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Working with Recruiters
Working With Recruiters
If you are contacted by a recruiter directly, chances are they've been hired by a company to find candidates with a background similar to yours and they have gone to some lengths to seek you out. Recruiters can be a great benefit to assisting you with your career direction and appraising you of job opportunities in the marketplace.

Before you proceed with a recruiter it is very wise to find out what type of a working relationship or contract the recruiter has with their client. Is the recruiter retained or working on contingency? Beware of contingency recruiters. In most situations they do not have a contract or exclusivity on the job position being filled. In fact, they are only rewarded financially on the completion of the assignment and are driven to send as many candidates (qualified or not qualified) to the client in the shortest period of time. In other words, contingency recruiters are less discriminating, and are not especially interested in your specific career needs. Their goal is to convince you to allow them to send in your resume in the hope that the client might be interested in interviewing you for the position. This is often a waste of time for both the candidate and the client if you are not qualified for the job.

Retained recruiters like Martin Kingston & Associates work on exclusive assignments and offer their clients a more confidential and selective approach to filling job openings by utilizing research and their understanding of the client's specific hiring needs. Candidate confidentiality is of foremost importance and your resume will not be submitted to anyone without your prior approval.

You may wonder why a company would choose to utilize a recruiter. There are many advantages to a company who works with a Professional Retained Recruiter, rather than advertising in Newspapers or on the Internet. Often job searches have to be confidential in nature and cannot be broadly advertised. However, if a company chooses to advertise in the newspaper or on the internet, they must also have individuals committed to reading many resumes, screening them and prescreening them, hence eliminating job hoppers and job shoppers. When working with a recruiter it is almost always more economical to hire them for their expertise in finding select individuals with specific skills than for clients to do it themselves. Recruiters recruit every day all day long, after all, this is their specialty.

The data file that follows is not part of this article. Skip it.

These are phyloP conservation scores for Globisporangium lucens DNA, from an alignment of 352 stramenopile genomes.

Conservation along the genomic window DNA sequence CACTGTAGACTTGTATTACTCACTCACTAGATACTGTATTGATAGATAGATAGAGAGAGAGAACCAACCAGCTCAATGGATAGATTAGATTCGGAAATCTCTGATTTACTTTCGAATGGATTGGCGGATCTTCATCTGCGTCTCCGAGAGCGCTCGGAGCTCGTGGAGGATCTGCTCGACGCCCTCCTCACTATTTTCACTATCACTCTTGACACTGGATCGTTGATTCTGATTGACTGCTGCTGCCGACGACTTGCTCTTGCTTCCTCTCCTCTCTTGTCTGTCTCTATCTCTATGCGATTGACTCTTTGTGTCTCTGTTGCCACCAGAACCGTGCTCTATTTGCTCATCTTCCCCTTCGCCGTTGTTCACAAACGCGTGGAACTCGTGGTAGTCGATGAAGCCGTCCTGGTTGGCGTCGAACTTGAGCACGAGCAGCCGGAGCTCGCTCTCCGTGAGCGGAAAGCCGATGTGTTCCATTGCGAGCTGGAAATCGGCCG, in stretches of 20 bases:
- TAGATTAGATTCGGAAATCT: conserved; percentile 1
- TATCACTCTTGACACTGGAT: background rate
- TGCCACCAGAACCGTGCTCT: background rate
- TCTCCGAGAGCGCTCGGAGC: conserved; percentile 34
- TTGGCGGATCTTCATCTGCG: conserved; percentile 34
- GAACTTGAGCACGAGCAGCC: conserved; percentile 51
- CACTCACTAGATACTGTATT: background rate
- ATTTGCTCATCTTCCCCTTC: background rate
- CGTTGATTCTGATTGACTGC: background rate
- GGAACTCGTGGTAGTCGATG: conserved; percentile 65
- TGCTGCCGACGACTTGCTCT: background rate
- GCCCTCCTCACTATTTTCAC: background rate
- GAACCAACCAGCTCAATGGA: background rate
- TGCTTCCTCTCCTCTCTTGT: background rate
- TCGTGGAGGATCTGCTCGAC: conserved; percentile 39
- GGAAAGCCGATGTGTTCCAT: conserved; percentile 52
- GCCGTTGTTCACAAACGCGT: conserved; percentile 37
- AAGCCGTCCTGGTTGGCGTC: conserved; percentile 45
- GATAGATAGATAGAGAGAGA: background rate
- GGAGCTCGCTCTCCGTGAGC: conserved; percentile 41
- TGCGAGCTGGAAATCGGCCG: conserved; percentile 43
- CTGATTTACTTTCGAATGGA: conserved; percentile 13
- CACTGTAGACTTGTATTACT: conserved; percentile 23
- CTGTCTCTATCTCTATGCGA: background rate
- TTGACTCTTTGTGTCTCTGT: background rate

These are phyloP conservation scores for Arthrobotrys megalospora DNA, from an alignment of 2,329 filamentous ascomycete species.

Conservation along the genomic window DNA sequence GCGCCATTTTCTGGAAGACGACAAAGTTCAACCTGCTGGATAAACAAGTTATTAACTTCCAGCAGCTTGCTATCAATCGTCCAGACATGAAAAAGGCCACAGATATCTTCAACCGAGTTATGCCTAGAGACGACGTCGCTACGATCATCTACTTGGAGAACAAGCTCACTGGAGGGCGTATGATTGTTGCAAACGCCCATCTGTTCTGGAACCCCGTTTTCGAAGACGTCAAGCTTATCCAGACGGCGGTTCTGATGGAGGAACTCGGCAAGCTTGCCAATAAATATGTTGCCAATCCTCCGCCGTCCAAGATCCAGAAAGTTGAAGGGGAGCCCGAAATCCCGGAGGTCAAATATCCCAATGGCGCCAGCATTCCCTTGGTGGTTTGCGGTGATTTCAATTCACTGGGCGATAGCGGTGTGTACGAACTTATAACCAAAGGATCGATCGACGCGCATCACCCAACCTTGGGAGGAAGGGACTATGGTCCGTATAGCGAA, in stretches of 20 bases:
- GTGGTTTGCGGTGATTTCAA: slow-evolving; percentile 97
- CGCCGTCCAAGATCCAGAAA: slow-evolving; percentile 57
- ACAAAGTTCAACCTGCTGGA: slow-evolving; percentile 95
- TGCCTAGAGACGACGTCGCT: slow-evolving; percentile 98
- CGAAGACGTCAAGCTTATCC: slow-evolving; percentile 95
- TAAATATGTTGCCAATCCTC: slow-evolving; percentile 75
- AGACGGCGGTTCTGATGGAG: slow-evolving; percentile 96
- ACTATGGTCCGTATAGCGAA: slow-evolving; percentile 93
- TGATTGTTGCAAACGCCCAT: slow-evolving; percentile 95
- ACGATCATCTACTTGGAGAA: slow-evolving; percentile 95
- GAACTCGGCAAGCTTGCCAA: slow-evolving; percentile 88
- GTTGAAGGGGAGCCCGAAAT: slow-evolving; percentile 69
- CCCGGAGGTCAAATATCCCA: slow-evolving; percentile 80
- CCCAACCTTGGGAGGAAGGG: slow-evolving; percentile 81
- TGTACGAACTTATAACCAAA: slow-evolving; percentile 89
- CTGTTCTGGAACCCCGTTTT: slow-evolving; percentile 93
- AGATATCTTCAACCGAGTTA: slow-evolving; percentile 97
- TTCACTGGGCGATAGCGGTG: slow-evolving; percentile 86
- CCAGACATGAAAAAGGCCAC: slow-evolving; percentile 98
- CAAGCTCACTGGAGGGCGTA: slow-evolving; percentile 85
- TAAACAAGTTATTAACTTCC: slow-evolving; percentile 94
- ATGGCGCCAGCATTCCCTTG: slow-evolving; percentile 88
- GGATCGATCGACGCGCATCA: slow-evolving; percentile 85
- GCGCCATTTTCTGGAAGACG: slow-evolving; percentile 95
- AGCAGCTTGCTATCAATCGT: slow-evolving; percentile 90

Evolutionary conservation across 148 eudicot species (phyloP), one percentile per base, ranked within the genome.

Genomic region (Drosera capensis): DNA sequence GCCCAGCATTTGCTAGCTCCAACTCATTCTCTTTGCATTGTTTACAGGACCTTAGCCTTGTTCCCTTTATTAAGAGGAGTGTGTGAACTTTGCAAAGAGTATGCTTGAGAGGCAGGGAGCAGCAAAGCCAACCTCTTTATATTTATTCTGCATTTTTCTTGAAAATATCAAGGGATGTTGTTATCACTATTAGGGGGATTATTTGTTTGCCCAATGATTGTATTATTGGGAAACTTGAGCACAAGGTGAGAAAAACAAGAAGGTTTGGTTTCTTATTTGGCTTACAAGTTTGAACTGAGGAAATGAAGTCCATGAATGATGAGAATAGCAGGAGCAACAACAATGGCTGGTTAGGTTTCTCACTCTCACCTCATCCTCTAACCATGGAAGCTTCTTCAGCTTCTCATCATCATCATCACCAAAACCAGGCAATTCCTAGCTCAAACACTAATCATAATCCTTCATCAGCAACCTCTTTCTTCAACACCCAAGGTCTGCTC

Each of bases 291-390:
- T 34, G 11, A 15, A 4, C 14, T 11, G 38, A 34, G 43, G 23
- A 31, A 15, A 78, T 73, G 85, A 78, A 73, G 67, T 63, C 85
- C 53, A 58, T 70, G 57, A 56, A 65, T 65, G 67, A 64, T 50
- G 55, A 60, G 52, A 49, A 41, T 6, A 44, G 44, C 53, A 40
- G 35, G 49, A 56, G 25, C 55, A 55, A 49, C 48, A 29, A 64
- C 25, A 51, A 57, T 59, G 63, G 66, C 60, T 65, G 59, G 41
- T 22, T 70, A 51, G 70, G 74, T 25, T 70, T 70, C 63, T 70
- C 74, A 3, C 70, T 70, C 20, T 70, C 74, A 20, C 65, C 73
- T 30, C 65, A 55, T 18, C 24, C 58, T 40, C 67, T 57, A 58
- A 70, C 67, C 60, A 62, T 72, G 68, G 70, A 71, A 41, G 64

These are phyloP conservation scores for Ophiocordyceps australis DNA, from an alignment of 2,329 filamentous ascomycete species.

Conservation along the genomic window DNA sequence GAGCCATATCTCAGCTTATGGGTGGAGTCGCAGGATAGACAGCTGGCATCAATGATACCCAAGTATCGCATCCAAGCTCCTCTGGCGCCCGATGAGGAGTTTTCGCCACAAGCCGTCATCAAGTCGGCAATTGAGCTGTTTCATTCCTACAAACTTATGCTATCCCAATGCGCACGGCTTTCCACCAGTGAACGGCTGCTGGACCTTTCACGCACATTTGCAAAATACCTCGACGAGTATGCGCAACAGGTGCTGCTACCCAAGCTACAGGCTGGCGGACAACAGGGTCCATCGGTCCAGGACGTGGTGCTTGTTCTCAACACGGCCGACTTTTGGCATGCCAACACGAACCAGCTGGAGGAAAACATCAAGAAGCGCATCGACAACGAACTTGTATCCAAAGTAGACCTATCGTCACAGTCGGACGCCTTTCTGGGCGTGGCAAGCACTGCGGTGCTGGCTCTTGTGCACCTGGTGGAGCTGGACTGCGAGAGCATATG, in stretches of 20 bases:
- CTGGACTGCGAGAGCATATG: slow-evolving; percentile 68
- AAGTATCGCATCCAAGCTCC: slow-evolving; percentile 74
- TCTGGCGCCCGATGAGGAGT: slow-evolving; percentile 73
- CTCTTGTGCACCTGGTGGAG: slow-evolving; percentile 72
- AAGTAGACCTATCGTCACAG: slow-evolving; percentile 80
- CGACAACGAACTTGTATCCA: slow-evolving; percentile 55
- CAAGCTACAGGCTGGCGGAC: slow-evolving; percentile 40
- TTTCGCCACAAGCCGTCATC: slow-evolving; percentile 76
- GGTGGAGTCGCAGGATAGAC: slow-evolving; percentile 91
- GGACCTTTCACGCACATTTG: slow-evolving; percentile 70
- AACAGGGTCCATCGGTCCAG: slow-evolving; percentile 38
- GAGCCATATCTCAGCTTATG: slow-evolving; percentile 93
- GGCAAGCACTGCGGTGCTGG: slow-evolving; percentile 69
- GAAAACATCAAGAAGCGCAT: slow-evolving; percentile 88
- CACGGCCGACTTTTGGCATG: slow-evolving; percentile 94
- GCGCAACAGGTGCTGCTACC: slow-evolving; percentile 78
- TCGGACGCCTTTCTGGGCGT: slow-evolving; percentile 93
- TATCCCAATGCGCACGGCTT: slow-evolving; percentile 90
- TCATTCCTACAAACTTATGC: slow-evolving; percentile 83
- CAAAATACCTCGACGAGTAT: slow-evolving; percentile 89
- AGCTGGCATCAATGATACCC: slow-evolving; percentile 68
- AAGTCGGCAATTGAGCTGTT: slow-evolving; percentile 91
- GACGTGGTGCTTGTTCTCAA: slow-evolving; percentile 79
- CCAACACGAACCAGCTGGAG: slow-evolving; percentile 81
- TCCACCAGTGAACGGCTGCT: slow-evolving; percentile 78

A lot of companies understand the need to delegate, to use a specialist and therefore hire recruiters. This enables them to do what they do best while utilizing recruiting specialists to do their best for them-the end result, the best of both worlds.

The reality is when you contact a recruiter you are adding another dimension to your job search repertoire. If you have contacted a recruiter in the past and that recruiter has not helped you, it is probably because that particular recruiter did not have an opportunity where you met their client's needs. It is best advised not to call a recruiter and then sit back and wait for a position to come to you. Recruiters work on the positions they have to fill today. Recruiters are a valuable partner to have in a job search. They are a tool to be used. They should never be your only tool. You must first understand a recruiter's job and your job in this job search you're embarking on. When you understand how and why a recruiter works, you will better understand how they can work for you.

Choose carefully the recruiter(s) you decide to work with. Do not sign agreements requiring you to pay a fee. Do ask questions. Do contact recruiters and work with those who actually help you with advice, interviews or interview training. Spend your valuable time with recruiters who are recruiters because they want to make a difference and help candidates as much as the companies they represent.